Bozuk Buku April 16, 2011
We left the bustling Marmaris Bay in the morning and headed into the open sea, motoring west along the Turkish coast and waiting for the sea breeze to pick up. Taking the lesson we learned from our run to Marmaris which was mostly motoring and pounding into headwinds, we decided to change our strategy from now on: forget the schedule, wait for a favorable weather window, and sail rather than motor! That’s what sensible sailors do. At least that’s the theory. The forecast for the next several days is that the weather will be fine, with light winds, and flat sea. So we picked our next anchorage to be a short distance of 25 nautical miles away, allowing time for slow sailing and tacking as long as there’s at least a trace of wind. And sail we did – Three Rivers sailing with all four sails up, doing about 5 knots in 10 knots of wind, close-hauled.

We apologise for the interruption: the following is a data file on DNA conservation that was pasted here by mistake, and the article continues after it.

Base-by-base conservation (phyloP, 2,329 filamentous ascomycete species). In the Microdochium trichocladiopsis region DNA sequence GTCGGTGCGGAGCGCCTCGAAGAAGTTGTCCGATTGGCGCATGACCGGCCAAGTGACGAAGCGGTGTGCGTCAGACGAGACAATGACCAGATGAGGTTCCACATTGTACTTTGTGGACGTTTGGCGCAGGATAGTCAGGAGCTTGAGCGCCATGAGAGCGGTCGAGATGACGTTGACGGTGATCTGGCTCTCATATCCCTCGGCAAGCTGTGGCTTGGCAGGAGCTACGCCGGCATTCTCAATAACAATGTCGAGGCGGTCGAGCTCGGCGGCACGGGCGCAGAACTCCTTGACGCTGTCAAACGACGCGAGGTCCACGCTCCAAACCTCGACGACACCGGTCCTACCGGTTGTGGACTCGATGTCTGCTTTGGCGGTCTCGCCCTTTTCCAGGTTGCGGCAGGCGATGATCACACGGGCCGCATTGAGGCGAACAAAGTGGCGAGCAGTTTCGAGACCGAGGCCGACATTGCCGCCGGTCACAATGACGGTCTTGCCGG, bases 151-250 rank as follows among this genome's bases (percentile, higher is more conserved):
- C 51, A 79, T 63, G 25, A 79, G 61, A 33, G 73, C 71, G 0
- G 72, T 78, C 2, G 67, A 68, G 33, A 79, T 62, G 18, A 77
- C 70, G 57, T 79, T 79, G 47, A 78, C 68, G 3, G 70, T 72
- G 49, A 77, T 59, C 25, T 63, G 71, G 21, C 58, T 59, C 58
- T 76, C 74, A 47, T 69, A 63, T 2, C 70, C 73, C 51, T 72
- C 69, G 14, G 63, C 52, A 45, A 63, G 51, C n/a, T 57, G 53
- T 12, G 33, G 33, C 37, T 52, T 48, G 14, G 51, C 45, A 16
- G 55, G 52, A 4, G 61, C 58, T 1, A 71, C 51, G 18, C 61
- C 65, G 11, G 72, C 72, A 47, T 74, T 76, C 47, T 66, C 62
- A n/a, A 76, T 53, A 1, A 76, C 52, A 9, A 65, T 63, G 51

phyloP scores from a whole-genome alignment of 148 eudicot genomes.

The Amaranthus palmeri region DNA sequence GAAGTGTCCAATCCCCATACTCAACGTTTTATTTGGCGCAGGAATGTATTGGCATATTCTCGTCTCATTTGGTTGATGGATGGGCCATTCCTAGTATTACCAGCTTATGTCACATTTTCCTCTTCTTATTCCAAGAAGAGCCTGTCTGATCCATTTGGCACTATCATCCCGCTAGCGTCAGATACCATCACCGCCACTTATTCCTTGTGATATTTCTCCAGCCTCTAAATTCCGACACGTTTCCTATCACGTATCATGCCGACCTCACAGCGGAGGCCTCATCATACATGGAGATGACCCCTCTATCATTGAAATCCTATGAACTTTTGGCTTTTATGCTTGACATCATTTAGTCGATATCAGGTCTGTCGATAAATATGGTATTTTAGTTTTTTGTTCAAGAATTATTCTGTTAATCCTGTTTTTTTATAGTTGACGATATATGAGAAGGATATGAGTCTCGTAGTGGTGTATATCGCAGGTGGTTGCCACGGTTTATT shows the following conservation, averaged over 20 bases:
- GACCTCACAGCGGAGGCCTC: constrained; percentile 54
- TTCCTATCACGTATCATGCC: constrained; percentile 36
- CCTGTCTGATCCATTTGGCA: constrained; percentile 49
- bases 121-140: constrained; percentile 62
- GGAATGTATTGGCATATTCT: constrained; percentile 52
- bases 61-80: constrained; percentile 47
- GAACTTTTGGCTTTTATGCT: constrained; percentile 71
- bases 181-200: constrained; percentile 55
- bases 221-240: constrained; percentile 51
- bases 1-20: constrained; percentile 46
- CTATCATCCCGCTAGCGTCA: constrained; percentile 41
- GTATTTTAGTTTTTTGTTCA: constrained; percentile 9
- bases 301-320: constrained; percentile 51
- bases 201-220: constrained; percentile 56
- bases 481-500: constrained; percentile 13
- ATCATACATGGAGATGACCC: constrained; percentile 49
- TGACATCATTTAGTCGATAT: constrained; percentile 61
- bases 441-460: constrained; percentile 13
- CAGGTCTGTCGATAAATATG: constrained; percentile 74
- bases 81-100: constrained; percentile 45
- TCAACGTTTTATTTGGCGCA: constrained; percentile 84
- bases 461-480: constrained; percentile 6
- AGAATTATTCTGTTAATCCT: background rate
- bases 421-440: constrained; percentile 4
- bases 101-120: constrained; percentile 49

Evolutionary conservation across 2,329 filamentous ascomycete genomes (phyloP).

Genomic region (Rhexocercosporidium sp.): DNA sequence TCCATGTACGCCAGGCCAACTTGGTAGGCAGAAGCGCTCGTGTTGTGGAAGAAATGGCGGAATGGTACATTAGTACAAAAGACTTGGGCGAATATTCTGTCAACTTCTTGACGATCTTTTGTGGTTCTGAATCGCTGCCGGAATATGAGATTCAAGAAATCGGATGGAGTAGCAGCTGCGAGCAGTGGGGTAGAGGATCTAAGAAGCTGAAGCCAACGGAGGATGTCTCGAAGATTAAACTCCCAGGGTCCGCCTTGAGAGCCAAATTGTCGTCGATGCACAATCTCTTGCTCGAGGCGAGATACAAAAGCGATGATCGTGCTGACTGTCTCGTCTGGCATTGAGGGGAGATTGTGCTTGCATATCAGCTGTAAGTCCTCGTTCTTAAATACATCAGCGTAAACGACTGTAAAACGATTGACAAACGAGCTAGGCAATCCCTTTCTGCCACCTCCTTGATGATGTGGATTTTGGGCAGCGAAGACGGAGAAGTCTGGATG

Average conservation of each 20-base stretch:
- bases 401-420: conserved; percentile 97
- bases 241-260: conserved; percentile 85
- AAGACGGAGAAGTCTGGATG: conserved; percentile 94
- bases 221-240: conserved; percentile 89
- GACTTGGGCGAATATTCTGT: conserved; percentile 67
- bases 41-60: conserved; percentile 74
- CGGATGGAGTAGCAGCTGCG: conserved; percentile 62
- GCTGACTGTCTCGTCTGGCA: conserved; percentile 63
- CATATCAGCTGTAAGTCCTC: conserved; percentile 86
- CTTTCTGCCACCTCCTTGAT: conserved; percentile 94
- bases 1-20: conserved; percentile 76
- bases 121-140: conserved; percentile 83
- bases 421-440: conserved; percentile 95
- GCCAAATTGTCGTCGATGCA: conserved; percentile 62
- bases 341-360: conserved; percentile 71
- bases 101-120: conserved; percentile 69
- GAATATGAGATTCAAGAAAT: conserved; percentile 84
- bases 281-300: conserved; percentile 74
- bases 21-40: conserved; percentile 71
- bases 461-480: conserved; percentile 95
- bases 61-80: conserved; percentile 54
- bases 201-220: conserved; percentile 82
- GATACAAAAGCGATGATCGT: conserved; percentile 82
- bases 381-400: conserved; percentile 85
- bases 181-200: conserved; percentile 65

This stretch of coast is markedly different from the coast line east of Marmaris. Gone are the wooded mountains and green hills of pine forests, instead, the coastlines are replaced by barren, rocky hills that are mostly uninhabited. The sea is mostly empty except for the odd sailboats. The sky is overcast with high level clouds, and the sea’s steely blue reflects it. Our enjoyable sail lasted for about three hours, when the wind turned dead on the nose, and then died completely. On with the iron horse again.
By late afternoon we arrived Bozuk Buku, a well-sheltered anchorage at the tip of a long peninsula that jugs out into the Mediterranean Sea. On one corner of the bay, an ancient Hellenistic citadel overlooks the sea, most of its walls still preserved virtually intact. But there was no sign of human activities now, except for several other boats that were anchored here, and under the orange glow of the setting sun, the bay is pretty in its bleak isolation.